Thiel CS3.6 loudspeaker Page 3
My first reaction upon hearing the CS3.6es was an enthusiastic "Yeah!" I began enjoying music immensely from the first moment with the CS3.6es—always a good sign. They had a fundamental musical rightness that was immediately apparent. The CS3.6es' overall tonal balance, dynamics, and soundstaging were all first-rate. Moreover, there was a distinct impression that the CS3.6es were providing a transparent window into the playback chain and the recordings. This is clearly a remarkable loudspeaker.
The CS3.6 had an amazing degree of control, punch, and depth in the bass. Kick drum had a satisfyingly powerful impact, with a sudden attack and equally fast decay. It was the antithesis of soggy, slow, or blurred. Reproduction of electric and acoustic bass was full-bodied, rich, and had a terrific sense of power and drive. There was a beautiful "purr" from bass guitar lines that formed a solid foundation for the rest of the music. The CS3.6's fully fleshed-out bass and excellent dynamic capabilities combined to produce a driving "can't sit still" rhythmic involvement in the music. Electric blues—Buddy Guy's Damn Right I've Got the Blues (Silvertone 1462-2-J), Robben Ford's Talk to Your Daughter (Warner Bros. 25647-2), or any Stevie Ray Vaughan—really cooked through the CS3.6. In this regard, I rate the CS3.6 better than the Hales System Two Signatures, even when the Signatures are augmented with the Muse Model 18 subwoofer. No, the Thiel won't go as low as the Muse or play as loudly, but the CS3.6 had a weightier midbass and greater rhythmic involvement.
That midbass, however, came very close to being a bit overblown. If the Hales erred on the side of precise articulation at the expense of weight and fullness, the CS3.6 was right on the edge of being too fat. I wouldn't begin to characterize the CS3.6 as bloated or distended, but the midbass could begin to intrude on the music—ie, making the listener aware of its presence apart from the music—on some recordings. Careful placement, a good room, and considered choice of associated components can ameliorate this tendency. In addition, the CS3.6 didn't quite have the Hales's pitch precision and tautness in the bass when used without the Muse. The bass was remarkably uncolored, however, without a trace of boxy coloration. Left-hand piano lines were even and well articulated, and male voice was free from congestion and chestiness. Overall, however, I greatly enjoyed the CS3.6's full bass, its ability to present the steep attack of kick drum, and its terrific rhythmic qualities.
The CS3.6 had another quality that struck me: the impression that the loudspeaker was so uncolored that I could "see" back into the recording chain. The CS3.6es were a transparent, crystal-clear window on the signal fed to it. Naturally miked recordings—Red Rodney's Then and Now (Chesky JD79) is a good example—had an immediacy and "you are there" impression that was uncanny. It was like taking one step closer to the musical event. The CS3.6es made it easy to visualize the recording studio or acoustic environment and the position of instruments within it. Mike Garson's The Oxnard Sessions, Volume One (Reference RR-37), with its wealth of spatial information, constituted another example of how the CS3.6es could transport me into the recorded acoustic—particularly with the LP version.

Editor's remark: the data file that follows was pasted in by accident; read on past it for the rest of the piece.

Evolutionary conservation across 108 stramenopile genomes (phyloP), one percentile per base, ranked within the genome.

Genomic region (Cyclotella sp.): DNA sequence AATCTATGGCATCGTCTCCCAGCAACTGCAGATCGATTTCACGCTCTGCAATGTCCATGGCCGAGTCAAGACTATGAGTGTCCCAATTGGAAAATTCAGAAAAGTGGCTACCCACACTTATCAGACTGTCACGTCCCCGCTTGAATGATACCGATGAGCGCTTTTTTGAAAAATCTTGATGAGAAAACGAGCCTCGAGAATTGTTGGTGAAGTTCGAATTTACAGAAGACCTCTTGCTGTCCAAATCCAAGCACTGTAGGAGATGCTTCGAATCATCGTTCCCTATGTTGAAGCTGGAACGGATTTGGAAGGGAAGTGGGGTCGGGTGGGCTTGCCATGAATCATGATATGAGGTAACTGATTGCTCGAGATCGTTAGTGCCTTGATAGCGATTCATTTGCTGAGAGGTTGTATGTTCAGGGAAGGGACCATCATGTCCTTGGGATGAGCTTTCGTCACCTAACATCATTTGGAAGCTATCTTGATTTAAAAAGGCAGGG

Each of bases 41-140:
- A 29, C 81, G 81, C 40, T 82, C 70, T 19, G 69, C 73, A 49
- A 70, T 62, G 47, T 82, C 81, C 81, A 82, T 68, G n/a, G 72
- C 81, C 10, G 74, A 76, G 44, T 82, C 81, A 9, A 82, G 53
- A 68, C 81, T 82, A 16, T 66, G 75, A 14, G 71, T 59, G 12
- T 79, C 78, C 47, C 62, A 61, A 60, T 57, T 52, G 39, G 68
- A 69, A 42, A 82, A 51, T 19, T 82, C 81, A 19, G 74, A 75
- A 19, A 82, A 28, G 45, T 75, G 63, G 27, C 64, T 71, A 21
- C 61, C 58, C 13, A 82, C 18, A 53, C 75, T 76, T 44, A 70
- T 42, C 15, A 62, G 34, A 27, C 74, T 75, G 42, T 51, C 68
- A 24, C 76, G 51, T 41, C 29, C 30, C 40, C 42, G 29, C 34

This remarkable transparency had its drawbacks, however. The CS3.6's extraordinarily low coloration and high resolution made any imperfections in upstream components all the more obvious. This is not a loudspeaker meant to be driven by mediocre sources, preamps, or power amplifiers. For a reviewer, this was a great advantage when evaluating, for example, D/A converters. But for long-term musical enjoyment, the CS3.6's resolution could make you less satisfied with your electronics and sources.
The CS3.6's need for a clean signal was exacerbated by its flat tonal balance. There was no common sonic signature imposed by the CS3.6 that could be combined synergistically with certain electronics to produce a euphonic result. The CS3.6 gives poor electronics nowhere to hide. Consequently, I found the CS3.6 better with analog source than digital. The forwardness of (most) digital could push the CS3.6 over the brink into the realm of "ruthlessly revealing." Many loudspeakers—including the Hales System Two Signature—have a slightly recessed midrange that mitigates the forwardness and upper-midrange glare of digital sources. Not the CS3.6; what you put in is what you get. In one respect, this is what one should demand from a loudspeaker—the truth. On the other hand, some listeners may prefer a more euphonic (read "colored") presentation.
Similarly, the CS3.6's treble was clean but revealing of source imperfections. When used with analog or topnotch digital, the CS3.6 had a quick, detailed, and pure treble. Cymbals had just the right amount of brassy sheen without degenerating into white noise. The two components of a cymbal—the low-frequency, gong-like portion and the airy, delicate sheen—were well-balanced, contributing to the CS3.6's natural treble presentation. The typical tendency of metal domes to sound hard was not apparent in the CS3.6. Instead, they had a nice sense of air and detail without sounding analytical. Moreover, the treble was very well balanced in relation to the rest of the spectrum. The CS3.6 had less top-octave energy than the Hales , but slightly more in the upper mids and lower treble. Overall, I would rate the CS3.6's treble as the cleanest and best balanced of any dynamic loudspeaker I've auditioned at length.